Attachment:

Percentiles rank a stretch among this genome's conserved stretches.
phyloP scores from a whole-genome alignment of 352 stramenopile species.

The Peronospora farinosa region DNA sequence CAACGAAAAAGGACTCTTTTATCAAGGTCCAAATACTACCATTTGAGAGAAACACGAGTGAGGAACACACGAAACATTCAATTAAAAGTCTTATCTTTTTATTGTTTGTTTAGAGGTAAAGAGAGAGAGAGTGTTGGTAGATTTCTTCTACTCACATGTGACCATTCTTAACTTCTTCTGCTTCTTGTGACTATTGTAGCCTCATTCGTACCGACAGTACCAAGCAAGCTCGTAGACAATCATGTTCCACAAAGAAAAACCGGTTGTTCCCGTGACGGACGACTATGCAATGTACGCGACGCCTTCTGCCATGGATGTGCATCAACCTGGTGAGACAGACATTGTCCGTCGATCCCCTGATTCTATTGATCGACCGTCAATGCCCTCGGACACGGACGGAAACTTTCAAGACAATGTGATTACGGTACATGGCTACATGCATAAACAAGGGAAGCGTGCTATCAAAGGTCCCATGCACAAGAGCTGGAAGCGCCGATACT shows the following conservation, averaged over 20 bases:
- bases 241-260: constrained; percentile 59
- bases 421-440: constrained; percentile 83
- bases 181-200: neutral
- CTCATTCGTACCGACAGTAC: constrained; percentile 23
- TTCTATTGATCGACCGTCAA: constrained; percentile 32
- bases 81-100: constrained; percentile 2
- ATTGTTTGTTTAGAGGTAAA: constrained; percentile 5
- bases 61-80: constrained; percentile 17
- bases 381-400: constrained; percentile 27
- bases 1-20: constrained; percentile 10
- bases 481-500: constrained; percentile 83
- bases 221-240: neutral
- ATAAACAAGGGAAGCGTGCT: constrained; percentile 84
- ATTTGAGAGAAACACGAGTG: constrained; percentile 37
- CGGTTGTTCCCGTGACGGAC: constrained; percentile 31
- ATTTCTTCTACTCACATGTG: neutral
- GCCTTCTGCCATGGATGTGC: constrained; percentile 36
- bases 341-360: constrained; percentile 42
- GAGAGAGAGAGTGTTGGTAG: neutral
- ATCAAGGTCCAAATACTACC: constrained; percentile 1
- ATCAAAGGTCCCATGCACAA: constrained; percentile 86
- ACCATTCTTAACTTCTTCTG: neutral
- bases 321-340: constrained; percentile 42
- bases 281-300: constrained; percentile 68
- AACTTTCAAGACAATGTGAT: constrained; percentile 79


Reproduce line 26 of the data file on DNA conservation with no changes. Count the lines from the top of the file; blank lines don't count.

- bases 321-340: constrained; percentile 42